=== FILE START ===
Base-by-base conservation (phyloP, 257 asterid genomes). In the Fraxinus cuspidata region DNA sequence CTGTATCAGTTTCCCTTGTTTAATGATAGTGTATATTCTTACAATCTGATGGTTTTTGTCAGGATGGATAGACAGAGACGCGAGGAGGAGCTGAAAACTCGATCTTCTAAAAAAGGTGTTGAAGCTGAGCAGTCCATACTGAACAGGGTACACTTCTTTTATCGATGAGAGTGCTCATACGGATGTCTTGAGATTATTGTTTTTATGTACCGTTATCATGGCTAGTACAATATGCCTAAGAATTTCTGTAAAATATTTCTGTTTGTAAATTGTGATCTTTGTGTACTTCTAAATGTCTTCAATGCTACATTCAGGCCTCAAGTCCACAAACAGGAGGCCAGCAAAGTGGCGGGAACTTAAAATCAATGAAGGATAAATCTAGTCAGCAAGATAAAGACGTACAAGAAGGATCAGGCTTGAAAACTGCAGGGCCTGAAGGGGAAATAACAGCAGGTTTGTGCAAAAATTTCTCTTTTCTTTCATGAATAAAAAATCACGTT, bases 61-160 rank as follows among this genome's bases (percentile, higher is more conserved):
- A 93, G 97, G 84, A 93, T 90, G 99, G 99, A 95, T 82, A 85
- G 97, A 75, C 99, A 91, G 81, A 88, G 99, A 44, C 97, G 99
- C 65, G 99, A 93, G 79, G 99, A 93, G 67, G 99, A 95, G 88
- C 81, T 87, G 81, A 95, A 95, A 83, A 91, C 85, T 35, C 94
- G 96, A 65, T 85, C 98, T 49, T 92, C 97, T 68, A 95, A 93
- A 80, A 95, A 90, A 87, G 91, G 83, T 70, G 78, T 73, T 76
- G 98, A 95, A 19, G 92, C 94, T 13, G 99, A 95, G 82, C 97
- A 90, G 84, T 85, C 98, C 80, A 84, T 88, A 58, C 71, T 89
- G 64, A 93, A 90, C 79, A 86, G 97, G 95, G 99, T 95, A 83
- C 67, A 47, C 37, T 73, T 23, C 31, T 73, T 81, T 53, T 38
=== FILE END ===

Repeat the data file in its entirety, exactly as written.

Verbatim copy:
Base-by-base conservation (phyloP, 257 asterid genomes). In the Fraxinus cuspidata region DNA sequence CTGTATCAGTTTCCCTTGTTTAATGATAGTGTATATTCTTACAATCTGATGGTTTTTGTCAGGATGGATAGACAGAGACGCGAGGAGGAGCTGAAAACTCGATCTTCTAAAAAAGGTGTTGAAGCTGAGCAGTCCATACTGAACAGGGTACACTTCTTTTATCGATGAGAGTGCTCATACGGATGTCTTGAGATTATTGTTTTTATGTACCGTTATCATGGCTAGTACAATATGCCTAAGAATTTCTGTAAAATATTTCTGTTTGTAAATTGTGATCTTTGTGTACTTCTAAATGTCTTCAATGCTACATTCAGGCCTCAAGTCCACAAACAGGAGGCCAGCAAAGTGGCGGGAACTTAAAATCAATGAAGGATAAATCTAGTCAGCAAGATAAAGACGTACAAGAAGGATCAGGCTTGAAAACTGCAGGGCCTGAAGGGGAAATAACAGCAGGTTTGTGCAAAAATTTCTCTTTTCTTTCATGAATAAAAAATCACGTT, bases 61-160 rank as follows among this genome's bases (percentile, higher is more conserved):
- A 93, G 97, G 84, A 93, T 90, G 99, G 99, A 95, T 82, A 85
- G 97, A 75, C 99, A 91, G 81, A 88, G 99, A 44, C 97, G 99
- C 65, G 99, A 93, G 79, G 99, A 93, G 67, G 99, A 95, G 88
- C 81, T 87, G 81, A 95, A 95, A 83, A 91, C 85, T 35, C 94
- G 96, A 65, T 85, C 98, T 49, T 92, C 97, T 68, A 95, A 93
- A 80, A 95, A 90, A 87, G 91, G 83, T 70, G 78, T 73, T 76
- G 98, A 95, A 19, G 92, C 94, T 13, G 99, A 95, G 82, C 97
- A 90, G 84, T 85, C 98, C 80, A 84, T 88, A 58, C 71, T 89
- G 64, A 93, A 90, C 79, A 86, G 97, G 95, G 99, T 95, A 83
- C 67, A 47, C 37, T 73, T 23, C 31, T 73, T 81, T 53, T 38